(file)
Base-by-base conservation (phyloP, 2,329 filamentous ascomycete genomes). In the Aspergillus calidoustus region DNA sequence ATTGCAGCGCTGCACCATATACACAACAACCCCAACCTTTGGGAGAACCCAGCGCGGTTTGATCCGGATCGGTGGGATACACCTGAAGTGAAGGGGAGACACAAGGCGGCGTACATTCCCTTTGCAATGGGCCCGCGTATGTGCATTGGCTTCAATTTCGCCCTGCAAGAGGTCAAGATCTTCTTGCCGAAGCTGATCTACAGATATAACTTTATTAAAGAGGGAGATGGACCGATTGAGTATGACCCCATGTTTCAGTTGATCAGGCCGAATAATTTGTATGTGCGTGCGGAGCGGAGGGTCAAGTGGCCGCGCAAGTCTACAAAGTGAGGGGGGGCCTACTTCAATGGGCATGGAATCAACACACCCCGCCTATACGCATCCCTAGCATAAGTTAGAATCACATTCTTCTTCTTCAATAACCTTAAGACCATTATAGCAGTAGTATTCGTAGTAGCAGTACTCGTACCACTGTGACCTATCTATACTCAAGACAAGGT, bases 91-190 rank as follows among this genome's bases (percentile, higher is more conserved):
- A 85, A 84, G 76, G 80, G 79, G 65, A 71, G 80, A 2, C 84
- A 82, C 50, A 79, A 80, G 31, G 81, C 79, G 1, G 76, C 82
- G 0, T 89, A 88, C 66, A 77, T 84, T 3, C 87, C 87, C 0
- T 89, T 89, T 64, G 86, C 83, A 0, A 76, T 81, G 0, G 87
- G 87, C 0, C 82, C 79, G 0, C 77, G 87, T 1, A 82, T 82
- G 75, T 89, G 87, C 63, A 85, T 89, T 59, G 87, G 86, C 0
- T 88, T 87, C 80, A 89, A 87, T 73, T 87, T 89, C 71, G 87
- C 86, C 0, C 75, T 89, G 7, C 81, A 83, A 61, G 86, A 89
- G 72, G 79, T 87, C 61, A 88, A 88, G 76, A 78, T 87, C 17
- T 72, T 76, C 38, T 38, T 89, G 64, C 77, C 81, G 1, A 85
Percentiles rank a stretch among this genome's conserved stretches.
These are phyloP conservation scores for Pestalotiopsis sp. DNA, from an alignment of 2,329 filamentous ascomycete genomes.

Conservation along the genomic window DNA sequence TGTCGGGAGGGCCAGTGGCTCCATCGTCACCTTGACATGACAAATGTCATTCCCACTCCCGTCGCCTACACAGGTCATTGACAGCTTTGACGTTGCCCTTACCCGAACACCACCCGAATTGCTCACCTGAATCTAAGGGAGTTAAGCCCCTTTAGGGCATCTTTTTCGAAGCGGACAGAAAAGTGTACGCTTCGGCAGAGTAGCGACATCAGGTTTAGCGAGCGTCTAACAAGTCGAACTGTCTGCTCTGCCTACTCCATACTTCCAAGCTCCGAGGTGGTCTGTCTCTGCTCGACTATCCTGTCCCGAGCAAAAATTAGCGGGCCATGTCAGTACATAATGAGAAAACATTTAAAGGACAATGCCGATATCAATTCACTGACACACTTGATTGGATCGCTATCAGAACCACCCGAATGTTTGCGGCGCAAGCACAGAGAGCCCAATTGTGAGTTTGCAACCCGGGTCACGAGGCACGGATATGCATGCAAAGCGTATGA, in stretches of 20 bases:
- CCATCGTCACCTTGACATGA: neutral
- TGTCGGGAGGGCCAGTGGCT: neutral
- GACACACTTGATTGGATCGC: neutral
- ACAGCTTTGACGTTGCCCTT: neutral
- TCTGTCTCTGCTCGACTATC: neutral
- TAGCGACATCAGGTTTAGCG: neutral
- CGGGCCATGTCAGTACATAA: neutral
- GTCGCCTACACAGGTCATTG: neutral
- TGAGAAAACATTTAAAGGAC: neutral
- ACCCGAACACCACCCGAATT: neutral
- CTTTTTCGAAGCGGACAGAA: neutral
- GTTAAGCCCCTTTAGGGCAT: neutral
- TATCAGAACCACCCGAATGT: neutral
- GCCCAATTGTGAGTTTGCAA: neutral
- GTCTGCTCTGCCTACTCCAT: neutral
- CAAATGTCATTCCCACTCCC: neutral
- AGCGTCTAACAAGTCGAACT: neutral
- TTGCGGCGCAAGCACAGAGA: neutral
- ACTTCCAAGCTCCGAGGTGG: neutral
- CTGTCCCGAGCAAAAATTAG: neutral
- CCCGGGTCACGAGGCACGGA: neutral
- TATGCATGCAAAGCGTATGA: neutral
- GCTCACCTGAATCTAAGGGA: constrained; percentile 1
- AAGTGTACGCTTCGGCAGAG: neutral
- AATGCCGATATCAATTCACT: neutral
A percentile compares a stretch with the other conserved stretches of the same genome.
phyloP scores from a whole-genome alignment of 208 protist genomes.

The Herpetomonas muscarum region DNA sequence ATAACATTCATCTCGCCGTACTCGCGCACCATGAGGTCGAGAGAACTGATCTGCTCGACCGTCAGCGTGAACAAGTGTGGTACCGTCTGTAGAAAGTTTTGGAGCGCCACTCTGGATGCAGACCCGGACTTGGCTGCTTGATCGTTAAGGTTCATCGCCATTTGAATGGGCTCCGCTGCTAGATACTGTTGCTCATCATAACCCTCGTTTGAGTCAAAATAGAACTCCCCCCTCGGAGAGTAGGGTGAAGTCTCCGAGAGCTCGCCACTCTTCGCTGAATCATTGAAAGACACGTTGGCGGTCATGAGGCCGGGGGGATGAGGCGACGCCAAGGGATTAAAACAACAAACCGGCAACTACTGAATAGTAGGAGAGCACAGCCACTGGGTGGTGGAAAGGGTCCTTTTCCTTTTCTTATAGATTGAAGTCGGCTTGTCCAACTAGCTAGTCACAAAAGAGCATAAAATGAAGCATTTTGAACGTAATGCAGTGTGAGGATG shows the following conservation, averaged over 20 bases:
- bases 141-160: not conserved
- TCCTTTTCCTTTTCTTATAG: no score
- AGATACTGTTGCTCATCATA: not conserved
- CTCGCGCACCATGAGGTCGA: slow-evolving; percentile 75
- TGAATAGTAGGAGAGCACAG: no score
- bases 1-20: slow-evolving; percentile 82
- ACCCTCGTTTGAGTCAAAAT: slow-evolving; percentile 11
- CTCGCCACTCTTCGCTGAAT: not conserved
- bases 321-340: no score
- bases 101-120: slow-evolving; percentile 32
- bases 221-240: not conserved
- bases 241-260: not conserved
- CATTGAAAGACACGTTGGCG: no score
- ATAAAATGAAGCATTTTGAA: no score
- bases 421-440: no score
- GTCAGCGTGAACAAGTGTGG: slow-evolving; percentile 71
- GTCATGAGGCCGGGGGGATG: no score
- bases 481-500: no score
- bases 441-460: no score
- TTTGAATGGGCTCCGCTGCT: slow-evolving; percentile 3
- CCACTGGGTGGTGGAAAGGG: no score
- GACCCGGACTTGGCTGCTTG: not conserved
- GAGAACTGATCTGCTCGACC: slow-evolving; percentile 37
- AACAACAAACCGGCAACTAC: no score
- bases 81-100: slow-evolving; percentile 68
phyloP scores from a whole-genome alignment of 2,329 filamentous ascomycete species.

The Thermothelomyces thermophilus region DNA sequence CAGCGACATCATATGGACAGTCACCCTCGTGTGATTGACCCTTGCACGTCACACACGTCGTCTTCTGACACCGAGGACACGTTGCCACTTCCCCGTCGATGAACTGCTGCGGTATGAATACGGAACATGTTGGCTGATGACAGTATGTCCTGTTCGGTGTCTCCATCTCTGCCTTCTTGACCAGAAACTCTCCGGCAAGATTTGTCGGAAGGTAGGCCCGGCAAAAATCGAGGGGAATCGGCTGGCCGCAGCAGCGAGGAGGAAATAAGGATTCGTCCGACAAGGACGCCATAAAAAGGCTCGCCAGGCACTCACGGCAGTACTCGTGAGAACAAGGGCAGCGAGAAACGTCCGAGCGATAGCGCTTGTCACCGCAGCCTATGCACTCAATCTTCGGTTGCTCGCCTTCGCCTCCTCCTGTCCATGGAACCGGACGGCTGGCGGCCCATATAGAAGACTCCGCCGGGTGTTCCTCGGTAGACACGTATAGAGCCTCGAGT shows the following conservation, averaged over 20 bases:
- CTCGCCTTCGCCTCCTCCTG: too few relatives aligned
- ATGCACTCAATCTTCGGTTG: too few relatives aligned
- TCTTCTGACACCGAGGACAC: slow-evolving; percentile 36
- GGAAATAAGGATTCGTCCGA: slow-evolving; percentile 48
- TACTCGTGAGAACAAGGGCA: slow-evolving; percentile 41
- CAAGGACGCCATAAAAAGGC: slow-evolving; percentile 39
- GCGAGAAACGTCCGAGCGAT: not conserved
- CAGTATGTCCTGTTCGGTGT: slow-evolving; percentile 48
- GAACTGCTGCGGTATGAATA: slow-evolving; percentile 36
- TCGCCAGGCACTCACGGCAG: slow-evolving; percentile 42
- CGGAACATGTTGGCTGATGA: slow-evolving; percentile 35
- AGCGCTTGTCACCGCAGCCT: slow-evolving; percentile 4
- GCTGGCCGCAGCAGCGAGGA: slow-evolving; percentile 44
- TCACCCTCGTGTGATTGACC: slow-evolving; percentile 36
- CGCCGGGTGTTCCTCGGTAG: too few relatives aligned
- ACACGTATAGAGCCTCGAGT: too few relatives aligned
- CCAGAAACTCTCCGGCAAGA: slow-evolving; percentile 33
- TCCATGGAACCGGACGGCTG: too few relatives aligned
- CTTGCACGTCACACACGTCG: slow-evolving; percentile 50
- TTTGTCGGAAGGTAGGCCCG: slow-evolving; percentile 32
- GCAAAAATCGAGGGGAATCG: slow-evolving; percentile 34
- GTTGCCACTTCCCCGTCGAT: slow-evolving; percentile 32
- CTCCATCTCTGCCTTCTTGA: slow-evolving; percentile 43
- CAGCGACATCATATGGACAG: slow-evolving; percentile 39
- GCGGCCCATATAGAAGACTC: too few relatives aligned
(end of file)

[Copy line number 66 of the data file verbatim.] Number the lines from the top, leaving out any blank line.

- AACAACAAACCGGCAACTAC: no score